Tom Stuckey
01425 270802


Tom Stuckey was President of the British Methodist Conference in 2005. This website has been set up with his wife Christine Stuckey, who is the MWiB Southampton District President, to encourage theological reflection and dialogue both within the Methodist Church and beyond. You can participate in this.


Tom Stuckey


        END OF FEBRUARY 2017

I have added some new material relating to the overnight study course I am leading at Sarum College, Salisbury (Information below).
There is a sermon 'Judas went and hanged himself' & three short Articles from a series of twelve Reflections to be published in the Methodist Recorder beginning in March.


From  12.00 Tuesday February 28  to Ash Wednesday 1st March.

This course is for those who, during this period of Lent, have to preach, teach or explain why Jesus had to die. Non-preachers, house group leaders and church members will find much here to enhance their own theological and spiritual pilgrimage through Lent.

                       Redemption, sacrifice, judgement, atonement, satisfaction, wrath, righteousness, justification, reconciliation are some of the technical words used to describe ‘what God was doing on the cross.’


We shall first wrestle with the ‘what’ and the ‘why’ of these theological words  before turning to the question of ‘how’ we can preach or present the ‘message of the cross’ in a way which is profound, intelligible and inspiring.

Contact Sarum College direct indicating whether you wish to be residential or non-residential quoting course number 2444.   TEL. 01722 424826 and speak to Alison Ogden  (aogden@sarum.ac.uk)


You can get more information from me on mail1@tomstuckey.me.uk



                            (click below)             
   1.  Pilgrimage to Lindisfarne

   2.  MWiB District Celebration

   3.  A Pilgrimage at home      



                 BEYOND THE BOX 

The institutional Church is in big trouble. Its relentless decline seems unstoppable. Few predict an upturn. Ministers and leaders of traditional Churches spend much of their time talking about money and devising strategies to keep the institution afloat.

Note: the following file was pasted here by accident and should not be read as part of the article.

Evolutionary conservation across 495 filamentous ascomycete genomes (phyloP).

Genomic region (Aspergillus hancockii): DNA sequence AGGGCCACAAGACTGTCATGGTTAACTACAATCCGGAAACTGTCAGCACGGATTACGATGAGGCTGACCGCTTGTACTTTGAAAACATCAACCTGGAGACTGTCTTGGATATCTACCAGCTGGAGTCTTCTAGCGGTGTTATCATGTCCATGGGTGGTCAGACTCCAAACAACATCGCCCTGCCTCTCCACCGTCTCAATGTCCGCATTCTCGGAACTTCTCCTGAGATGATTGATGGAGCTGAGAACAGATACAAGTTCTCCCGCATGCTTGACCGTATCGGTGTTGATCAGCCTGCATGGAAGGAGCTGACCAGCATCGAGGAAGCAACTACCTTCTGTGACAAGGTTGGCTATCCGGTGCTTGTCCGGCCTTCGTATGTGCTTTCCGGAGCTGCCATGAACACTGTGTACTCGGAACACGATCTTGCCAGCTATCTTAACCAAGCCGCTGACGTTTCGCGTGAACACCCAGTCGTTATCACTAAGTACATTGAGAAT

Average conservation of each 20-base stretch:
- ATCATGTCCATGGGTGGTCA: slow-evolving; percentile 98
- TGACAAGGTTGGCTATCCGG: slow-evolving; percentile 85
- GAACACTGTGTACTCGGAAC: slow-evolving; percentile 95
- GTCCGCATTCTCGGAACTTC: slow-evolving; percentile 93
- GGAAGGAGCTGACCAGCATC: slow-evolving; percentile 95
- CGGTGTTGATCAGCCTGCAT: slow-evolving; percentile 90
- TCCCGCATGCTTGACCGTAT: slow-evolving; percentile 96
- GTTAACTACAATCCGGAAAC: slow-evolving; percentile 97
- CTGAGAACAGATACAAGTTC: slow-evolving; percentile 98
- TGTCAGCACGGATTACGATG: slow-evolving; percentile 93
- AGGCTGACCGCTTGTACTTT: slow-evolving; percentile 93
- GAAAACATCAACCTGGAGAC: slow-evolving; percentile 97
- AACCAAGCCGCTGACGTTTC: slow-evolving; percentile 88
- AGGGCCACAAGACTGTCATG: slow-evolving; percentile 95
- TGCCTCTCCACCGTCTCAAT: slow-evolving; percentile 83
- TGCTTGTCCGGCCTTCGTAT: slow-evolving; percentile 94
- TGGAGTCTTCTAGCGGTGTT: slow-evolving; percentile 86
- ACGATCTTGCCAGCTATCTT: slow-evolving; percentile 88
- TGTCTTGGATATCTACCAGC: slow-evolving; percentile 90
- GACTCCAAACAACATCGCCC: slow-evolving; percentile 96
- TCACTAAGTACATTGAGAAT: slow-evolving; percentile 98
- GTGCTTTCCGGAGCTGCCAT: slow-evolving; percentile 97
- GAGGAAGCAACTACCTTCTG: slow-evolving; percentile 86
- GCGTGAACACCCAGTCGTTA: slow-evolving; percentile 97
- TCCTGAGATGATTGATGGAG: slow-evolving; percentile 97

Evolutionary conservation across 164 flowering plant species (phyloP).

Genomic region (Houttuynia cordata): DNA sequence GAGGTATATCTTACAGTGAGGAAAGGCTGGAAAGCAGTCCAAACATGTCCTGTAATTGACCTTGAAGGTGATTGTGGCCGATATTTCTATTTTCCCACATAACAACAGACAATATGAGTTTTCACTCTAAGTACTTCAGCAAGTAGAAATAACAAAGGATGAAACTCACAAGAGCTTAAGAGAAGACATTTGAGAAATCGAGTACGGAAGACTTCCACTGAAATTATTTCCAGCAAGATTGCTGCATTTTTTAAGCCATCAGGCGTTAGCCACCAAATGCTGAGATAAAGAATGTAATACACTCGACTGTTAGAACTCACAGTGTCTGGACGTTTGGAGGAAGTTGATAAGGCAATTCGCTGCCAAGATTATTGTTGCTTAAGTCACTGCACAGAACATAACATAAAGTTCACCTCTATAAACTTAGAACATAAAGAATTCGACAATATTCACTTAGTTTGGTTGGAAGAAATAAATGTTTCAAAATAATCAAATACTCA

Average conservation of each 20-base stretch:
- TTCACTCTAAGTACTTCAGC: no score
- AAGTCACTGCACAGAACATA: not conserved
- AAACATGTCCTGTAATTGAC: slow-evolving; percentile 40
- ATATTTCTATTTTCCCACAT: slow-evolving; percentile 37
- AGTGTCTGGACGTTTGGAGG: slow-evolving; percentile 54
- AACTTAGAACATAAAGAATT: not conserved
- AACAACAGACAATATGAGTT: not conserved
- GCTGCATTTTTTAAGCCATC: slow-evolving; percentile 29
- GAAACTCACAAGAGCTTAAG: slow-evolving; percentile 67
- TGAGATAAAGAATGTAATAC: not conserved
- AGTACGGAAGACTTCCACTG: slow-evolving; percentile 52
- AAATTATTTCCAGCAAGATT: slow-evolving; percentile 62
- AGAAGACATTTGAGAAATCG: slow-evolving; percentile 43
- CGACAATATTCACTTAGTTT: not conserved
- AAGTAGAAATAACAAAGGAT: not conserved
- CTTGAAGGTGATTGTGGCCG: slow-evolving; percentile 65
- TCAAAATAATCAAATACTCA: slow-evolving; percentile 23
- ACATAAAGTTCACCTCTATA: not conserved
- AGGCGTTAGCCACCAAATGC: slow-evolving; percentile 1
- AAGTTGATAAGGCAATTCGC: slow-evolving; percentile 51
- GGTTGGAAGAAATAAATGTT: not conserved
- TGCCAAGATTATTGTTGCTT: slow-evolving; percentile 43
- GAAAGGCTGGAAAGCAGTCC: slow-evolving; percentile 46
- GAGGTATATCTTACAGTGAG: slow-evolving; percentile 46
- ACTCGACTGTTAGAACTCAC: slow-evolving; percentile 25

While the world rushes by like a river in flood, nice people spend hours debating whether to take out a few pews. It is hardly surprising that disillusioned members drop out or move off to one of the newer Churches. It is not the first time that great swathes of Church have been wiped out or replaced by something else. God is always passing judgment on Churches and attempting to reform them.

I believe God is punching holes in the institution because he wants to reshape it. He is calling us to plant new seeds of Church alongside the old since much of the old, in its resistance to change, will not survive. This is no simple reshuffling of the pack but rather a call to play a different game, one requiring courage and theological ability. We can no longer keep doing more of the same. We have to live 'beyond the box'.

                     An extract from my 2005 book still obtainable from Amazon



                    INFANT BAPTISM?

It was inevitable that first generation Christians in the early years of the Church would be adults and that they would wish to mark their incorporation into the body of Christ by the witness of believer’s baptism. However, what of their children? The Holy Spirit had been promised to them as well. 

Baptism in the early church is the new equivalent to Old Testament circumcision. This rite was performed on Jewish infants as a sign that they are included within God’s covenant. Sometimes in the early Church, whole families were baptized. It would therefore be natural for Christian parents, especially in times of trouble, to want their children to be members of the body of Christ so as to be inheritors of the promises of the new covenant.

 Infant baptism is a sign of God’s grace. All who are baptized are united with Christ in his death and resurrection. Whether people are baptized as adults or infants, every Christian has to ‘live out’ their baptism by counting themselves ‘dead to sin and alive to God in Christ Jesus’. Baptism is therefore a single act and a life-long commitment.

 Infant baptism is a sign and witness that the grace of God precedes personal faith. It sets us within the family of Christ. It is a like a child being given a cheque for a billion pounds, however the cheque is worthless unless cashed. Infant baptism has to be cashed by the recipient when he or she grows up.

 If you have been baptized as a child, ‘make good’ your baptism though repentance and faith in Christ, and claim all the promises of the Bible made for you personally long ago.


  Boards and President